Song of Solomon 5
I am come into my garden, my sister, my spouse: I have gathered my myrrh with my spice; I have eaten my honeycomb with my honey; I have drunk my wine with my milk: eat, O friends; drink, yea, drink abundantly, O beloved.
2 I sleep, but my heart waketh: it is the voice of my beloved that knocketh, saying, Open to me, my sister, my love, my dove, my undefiled: for my head is filled with dew, and my locks with the drops of the night.
3 I have put off my coat; how shall I put it on? I have washed my feet; how shall I defile them?
4 My beloved put in his hand by the hole of the door, and my bowels were moved for him.
5 I rose up to open to my beloved; and my hands dropped with myrrh, and my fingers with sweet smelling myrrh, upon the handles of the lock.
6 I opened to my beloved; but my beloved had withdrawn himself, and was gone: my soul failed when he spake: I sought him, but I could not find him; I called him, but he gave me no answer.
7 The watchmen that went about the city found me, they smote me, they wounded me; the keepers of the walls took away my veil from me.
8 I charge you, O daughters of Jerusalem, if ye find my beloved, that ye tell him, that I am sick of love.
9 What is thy beloved more than another beloved, O thou fairest among women? what is thy beloved more than another beloved, that thou dost so charge us?
10 My beloved is white and ruddy, the chiefest among ten thousand.
11 His head is as the most fine gold, his locks are bushy, and black as a raven.
12 His eyes are as the eyes of doves by the rivers of waters, washed with milk, and fitly set.
13 His cheeks are as a bed of spices, as sweet flowers: his lips like lilies, dropping sweet smelling myrrh.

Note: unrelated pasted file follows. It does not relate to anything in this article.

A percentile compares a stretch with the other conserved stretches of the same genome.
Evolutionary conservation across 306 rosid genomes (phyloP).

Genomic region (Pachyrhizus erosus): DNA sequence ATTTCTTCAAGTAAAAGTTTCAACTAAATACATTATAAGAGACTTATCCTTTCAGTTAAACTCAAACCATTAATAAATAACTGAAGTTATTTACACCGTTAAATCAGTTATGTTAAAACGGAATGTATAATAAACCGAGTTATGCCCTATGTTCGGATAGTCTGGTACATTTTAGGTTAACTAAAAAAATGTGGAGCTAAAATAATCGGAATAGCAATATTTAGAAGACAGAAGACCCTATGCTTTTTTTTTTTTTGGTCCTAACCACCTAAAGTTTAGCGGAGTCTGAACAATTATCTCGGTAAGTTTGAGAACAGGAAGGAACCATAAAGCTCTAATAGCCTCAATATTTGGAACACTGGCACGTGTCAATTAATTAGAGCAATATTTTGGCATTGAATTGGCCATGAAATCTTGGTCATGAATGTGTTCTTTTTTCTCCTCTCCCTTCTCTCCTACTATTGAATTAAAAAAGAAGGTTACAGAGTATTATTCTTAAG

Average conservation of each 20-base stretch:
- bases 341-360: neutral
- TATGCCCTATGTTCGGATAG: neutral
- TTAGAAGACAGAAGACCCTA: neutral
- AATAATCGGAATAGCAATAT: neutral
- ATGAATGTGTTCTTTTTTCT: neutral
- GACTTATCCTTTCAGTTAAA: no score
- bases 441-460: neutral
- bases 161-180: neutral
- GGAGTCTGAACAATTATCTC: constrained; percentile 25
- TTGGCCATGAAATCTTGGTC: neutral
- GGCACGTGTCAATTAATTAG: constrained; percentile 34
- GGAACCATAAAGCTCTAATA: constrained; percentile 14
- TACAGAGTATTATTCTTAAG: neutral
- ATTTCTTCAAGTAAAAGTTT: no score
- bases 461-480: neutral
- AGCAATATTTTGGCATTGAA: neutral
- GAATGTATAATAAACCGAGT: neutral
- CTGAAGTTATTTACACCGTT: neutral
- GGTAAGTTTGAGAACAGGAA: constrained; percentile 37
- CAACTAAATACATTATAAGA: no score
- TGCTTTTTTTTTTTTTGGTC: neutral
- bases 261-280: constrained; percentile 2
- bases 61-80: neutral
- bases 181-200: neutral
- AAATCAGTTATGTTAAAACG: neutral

14 His hands are as gold rings set with the beryl: his belly is as bright ivory overlaid with sapphires.
15 His legs are as pillars of marble, set upon sockets of fine gold: his countenance is as Lebanon, excellent as the cedars.
16 His mouth is most sweet: yea, he is altogether lovely. This is my beloved, and this is my friend, O daughters of Jerusalem.
The Shulamite’s dream in Song 3:1-6 presents the lover at first absent and then present, but in the matching dream of chapter 5 (verses 2-8) the lover is at first present and then is absent. This dream perhaps points to the problems arising early in their marriage (Solomon’s late night approach and her lack of interest), and 5:9–6:13 may present a working out of those problems through a change of attitude and action. In our marriages we can expect relational challenges, but by the grace of God we can find solutions that will result in even stronger and happier marriages.
The Shulamite eloquently describes her husband’s distinguished qualities (verses 10-16). She depicts Solomon, son of David, as “chiefest among ten thousand” and “altogether lovely” (verses 10 and 16). These phrases also are particularly applicable to Jesus the Messsiah and the ultimate Son of David. (Ps. 45:2, AA 275; COL 339; etc.).“Lord, thank You for my darling wife, and thank You for Jesus, the One who is ‘Chiefest among 10,000.' May all of us gaze more constantly upon His matchless charms, and by doing so be transformed more and more into His likeness! Amen.”
Richard M. Davidson
Professor of Old Testament Interpretation
Andrews University Theological Seminary